Mike Aish Pre-2013 Leadville 100 Interview

A video interview with Mike Aish before the 2013 Leadville 100.

By on August 15, 2013 | Comments

In 2012, two-time Olympian Mike Aish made his 100-mile debut at the Leadville 100. He failed. Unable to shake the ultra habit, he’s back to try and finish Leadville. In the following interview, he talks about his colossal blowup last year, what lessons he learned, and what his approach will be this year.

[Click here if you can’t see the video above.]

Mike Aish Pre-2013 Leadville 100 Interview Transcript

iRunFar: Bryon Powell of iRunFar here with Mike Aish before the 2013 Leadville 100. How are you doing, Mike?

Mike Aish: Good.

iRF: I didn’t catch you after last year’s race. Start off by telling us a few things about your colossal blow-up.

Aish: Last year was just “see how it goes.” I went out and everyone knew that I was just going to try to run with the leaders as long as I could and see what happened after that. I warned people there might be an explosion, and there was. It was horrific. It was good. I learned a lot. Honestly, I didn’t want to come back at all, but this thing is tricky. It’s like a disease. It just sits there. So, yeah, I’m back, and hopefully I’m a little bit more prepared. I’ve had a little bit more training.

iRF: So what went wrong last year?

Aish: Quite honestly, I had no training. I decided to run about 10 weeks out, so I probably had about eight weeks of running and a race and a taper. I just didn’t have the stamina; I didn’t have the experience. I had nothing basically; it was just a wing and a prayer.

iRF: So a total lack of fitness? Did your quads blow out? Did you have other leg problems?

Aish: It was more like a functional thing. I spent 20 years trying to run fast. I spent 10 weeks trying to slow down and change my form and learn to use my hip flexors and shuffle as opposed to the bounce you have on the track. My form pretty much let me down. My knees took a lot of the pounding. My quads took nothing. I think by the time I got to Hope Pass, my knees were the size of grapefruits. It was freaky. It was weird because I’m used to having really sore quads afterwards, and I didn’t. I just had really sore knees and really sore hip flexors. That’s one thing I’ve worked on.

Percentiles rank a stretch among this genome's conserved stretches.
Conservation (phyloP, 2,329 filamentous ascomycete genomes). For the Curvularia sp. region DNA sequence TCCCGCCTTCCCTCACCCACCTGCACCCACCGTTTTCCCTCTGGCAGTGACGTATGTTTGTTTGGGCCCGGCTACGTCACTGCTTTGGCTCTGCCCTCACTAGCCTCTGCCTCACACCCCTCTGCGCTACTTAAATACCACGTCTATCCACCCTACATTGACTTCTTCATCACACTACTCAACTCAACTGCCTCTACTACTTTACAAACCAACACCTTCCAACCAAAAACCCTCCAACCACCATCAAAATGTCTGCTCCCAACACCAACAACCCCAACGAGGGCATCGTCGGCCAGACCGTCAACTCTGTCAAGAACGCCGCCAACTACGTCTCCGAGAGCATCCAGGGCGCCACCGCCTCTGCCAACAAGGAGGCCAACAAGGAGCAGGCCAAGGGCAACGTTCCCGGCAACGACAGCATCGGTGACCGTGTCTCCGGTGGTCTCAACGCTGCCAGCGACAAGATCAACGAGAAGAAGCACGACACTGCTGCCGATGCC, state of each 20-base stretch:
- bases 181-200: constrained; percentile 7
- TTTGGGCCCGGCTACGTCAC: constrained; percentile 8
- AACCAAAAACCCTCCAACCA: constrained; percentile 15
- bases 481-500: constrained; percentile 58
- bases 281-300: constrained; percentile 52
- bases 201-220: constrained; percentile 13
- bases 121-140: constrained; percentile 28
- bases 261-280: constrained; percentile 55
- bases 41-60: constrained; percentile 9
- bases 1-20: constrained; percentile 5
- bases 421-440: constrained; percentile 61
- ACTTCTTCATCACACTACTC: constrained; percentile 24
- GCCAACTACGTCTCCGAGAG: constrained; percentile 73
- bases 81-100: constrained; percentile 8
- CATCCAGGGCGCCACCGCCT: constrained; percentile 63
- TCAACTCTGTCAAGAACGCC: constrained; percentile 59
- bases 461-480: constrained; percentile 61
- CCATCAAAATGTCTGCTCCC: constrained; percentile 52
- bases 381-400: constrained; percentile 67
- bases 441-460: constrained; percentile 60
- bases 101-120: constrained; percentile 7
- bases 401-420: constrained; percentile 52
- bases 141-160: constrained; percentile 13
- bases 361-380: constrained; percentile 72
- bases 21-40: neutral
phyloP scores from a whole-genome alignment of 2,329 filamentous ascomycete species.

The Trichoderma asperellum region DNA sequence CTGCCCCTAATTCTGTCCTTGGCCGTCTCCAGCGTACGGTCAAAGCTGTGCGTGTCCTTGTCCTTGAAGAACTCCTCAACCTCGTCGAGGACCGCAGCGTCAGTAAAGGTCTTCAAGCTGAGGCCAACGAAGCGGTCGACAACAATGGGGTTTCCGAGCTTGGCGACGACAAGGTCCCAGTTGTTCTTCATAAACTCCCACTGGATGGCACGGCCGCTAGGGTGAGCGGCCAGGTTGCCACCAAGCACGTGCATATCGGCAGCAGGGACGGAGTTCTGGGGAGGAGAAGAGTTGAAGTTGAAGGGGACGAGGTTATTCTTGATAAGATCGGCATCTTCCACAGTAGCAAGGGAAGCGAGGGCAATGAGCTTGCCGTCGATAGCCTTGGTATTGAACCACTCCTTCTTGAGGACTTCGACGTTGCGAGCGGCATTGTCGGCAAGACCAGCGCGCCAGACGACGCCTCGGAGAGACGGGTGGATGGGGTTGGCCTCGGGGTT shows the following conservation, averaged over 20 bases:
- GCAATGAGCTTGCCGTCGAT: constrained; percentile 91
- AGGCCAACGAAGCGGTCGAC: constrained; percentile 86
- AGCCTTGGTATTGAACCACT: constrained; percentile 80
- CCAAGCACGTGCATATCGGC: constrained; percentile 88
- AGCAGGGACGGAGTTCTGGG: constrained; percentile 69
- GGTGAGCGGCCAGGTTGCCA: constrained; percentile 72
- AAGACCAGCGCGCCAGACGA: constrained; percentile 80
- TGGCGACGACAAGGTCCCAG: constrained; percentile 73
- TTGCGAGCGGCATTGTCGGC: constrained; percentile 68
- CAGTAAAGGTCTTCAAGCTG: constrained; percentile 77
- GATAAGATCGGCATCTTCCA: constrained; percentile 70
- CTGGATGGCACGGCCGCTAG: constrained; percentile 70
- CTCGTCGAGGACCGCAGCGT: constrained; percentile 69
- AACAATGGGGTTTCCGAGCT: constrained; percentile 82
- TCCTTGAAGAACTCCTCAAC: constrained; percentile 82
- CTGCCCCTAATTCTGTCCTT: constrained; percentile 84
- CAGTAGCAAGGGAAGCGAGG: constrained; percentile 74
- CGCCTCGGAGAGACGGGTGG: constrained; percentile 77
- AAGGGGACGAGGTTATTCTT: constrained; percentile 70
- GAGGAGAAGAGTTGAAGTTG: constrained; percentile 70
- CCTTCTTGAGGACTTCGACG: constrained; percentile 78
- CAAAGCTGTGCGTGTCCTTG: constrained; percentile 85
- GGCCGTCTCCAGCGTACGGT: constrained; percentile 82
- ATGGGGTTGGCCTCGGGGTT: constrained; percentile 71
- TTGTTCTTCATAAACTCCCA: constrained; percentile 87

iRF: How did you change your training for this year, aside from more of it?

Aish: Yeah, I did some more running. It’s been good. I just went out longer, and when you go longer you obviously slow down. I tried to pick burly stuff. I asked a lot more questions. I got a lot more advice. Heck, you helped me out a lot. It was just one of those things where the more I dug into it, the more I found out—oh, I should have done this; I should have done that. I’m a complete moron; I should have done this. I think fuel is a big thing that I’ve learned and slowing right down. It’s so weird because I’ll go running with my wife and she’ll kick my butt, and she’s just jogging around and I’m struggling to keep up. Maybe that’s a good sign.

iRF: So you’ve got some slow muscles built up this year?

Aish: Hopefully. Hopefully. Who knows?

iRF: You’ve run four sort of tune-up races—three 50 milers and a 50k. Your times suggest that perhaps you weren’t racing these efforts?

Aish: No, at the start of the year I decided that I had to practice. So rather than race, because I know how to race, let’s practice running. A lot of them I was practicing fuel, I was practicing how to take salt tablets (that’s so foreign to me), all these little things. Sometimes I’d push really hard up a big climb and just see how I reacted at the top. One time I stopped because I blew myself apart and just hung out until I recovered and then just carried on. I noticed that I could stop and then keep running and still feel okay. You know, really it’s the little dumb things that real trail runners probably already know.

iRF: But you didn’t have those lessons. You either learn from somebody else or you learn from experience.

Aish: Yeah, it came along well. That went really well. It’s always been fun. It’s always been fun, so if you can make a long training day—you know six hours, seven hours, eight hours—those suck, so if you can roll with people it always help.

iRF: You’re going to get that on Saturday. Are you going to try to go out with the leaders again? What’s your plan? Run your own race?

Aish: I don’t know. Yeah.

iRF: You were running with the leaders but you were kind of pushing the pace it seemed early.

Aish: No, they pushed the pace. I had nothing to do with it. No, I think I’m going to run my own race. I found that running the heart rate is pretty good. I think it might separate me from the field in certain areas and hold me back in other areas. I’m hoping that by half way I’m close to the pack. Honestly, my goal is to get over Hope Pass the second time.

iRF: What is that heart rate for you?

Aish: I honestly have no idea. I just threw a dart at the dart board and picked 150 or 140 around there somewhere.